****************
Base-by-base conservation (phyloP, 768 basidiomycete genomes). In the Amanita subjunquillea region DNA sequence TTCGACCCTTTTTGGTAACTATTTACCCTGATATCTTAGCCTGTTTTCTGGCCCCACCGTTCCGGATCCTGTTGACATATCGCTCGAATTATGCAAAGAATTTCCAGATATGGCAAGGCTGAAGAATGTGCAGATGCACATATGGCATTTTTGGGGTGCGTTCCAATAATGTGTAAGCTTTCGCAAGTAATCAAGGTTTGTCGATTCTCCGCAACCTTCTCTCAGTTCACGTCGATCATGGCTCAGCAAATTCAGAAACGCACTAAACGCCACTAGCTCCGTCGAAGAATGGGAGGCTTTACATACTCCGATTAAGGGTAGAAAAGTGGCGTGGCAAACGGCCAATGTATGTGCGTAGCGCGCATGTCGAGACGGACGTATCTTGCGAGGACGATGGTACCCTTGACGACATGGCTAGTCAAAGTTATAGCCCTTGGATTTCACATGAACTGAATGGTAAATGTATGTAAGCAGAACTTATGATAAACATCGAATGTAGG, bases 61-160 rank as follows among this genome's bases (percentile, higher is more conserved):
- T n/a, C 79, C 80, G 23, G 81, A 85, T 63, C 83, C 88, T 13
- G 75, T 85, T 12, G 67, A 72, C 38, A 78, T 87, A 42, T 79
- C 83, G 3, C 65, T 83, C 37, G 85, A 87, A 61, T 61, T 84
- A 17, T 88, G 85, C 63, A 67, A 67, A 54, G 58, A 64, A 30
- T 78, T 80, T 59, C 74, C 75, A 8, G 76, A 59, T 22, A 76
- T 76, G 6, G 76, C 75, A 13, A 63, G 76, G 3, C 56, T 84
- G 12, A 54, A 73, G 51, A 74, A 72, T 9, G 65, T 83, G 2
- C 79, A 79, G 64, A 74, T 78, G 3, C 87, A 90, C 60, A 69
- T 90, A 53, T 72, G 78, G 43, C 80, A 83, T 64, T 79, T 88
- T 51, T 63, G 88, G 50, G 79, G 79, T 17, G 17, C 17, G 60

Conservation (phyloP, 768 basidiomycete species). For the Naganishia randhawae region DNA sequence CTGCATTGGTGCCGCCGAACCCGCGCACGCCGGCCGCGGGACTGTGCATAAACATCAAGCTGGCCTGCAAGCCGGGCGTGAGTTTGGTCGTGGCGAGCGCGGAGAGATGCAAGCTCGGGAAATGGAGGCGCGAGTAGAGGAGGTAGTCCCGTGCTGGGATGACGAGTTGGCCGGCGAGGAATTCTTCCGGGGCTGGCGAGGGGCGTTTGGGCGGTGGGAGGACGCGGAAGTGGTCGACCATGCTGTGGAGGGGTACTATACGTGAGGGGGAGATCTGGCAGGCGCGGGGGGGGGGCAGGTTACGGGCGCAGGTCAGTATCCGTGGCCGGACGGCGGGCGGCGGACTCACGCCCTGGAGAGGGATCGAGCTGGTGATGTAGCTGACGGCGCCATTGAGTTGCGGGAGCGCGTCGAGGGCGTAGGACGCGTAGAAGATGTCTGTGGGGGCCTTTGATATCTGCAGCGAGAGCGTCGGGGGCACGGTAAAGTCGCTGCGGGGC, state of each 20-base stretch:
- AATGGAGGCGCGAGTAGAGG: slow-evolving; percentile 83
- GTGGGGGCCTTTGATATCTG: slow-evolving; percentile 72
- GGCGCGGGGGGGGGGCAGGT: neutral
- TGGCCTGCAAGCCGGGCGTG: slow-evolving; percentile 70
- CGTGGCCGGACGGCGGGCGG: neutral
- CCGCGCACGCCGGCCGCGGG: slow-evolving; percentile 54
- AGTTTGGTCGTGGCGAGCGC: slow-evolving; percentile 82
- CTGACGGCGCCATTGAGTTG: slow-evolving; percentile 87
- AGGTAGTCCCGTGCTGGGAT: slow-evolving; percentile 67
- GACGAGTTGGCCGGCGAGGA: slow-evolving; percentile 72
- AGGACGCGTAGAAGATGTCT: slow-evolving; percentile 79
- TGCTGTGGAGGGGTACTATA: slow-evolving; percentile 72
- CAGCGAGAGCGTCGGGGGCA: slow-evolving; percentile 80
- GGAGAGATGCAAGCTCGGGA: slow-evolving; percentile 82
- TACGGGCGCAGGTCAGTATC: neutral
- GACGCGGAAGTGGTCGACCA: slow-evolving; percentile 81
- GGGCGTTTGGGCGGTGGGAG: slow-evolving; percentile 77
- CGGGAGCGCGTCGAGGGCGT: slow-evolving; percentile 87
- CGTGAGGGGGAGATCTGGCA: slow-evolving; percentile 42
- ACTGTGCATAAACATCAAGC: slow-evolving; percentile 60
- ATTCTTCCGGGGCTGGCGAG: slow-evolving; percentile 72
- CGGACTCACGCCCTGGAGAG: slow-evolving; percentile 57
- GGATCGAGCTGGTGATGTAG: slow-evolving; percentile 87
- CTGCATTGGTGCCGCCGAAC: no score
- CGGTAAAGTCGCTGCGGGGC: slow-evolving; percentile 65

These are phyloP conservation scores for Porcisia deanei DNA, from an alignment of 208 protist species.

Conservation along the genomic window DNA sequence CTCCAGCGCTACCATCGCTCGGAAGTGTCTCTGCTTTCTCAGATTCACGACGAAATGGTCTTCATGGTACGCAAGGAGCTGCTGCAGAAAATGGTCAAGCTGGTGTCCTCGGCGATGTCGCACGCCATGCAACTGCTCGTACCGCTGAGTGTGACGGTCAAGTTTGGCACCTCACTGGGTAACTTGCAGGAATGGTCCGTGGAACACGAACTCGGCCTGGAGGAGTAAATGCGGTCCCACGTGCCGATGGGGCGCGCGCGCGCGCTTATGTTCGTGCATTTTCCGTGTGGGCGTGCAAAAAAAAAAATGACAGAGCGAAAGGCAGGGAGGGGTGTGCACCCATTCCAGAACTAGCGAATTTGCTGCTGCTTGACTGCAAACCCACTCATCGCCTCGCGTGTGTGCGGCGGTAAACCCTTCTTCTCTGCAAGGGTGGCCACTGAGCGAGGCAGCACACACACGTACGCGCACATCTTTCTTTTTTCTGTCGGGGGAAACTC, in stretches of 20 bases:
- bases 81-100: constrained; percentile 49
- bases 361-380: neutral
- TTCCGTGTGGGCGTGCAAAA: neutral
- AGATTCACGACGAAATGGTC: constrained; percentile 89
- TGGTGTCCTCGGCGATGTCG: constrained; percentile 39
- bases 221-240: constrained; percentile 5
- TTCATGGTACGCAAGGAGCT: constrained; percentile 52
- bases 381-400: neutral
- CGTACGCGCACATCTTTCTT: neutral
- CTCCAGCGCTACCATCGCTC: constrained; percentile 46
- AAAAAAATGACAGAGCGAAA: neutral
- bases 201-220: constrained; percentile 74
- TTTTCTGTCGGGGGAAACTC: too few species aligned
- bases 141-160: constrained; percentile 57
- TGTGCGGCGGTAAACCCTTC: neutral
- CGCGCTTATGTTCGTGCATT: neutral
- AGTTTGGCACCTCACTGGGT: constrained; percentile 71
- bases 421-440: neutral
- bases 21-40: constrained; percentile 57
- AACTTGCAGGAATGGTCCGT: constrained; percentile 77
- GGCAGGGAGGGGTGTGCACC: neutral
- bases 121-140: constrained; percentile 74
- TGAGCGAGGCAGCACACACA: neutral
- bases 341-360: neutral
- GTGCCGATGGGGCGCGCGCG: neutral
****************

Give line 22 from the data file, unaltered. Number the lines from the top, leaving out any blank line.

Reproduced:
- GACGAGTTGGCCGGCGAGGA: slow-evolving; percentile 72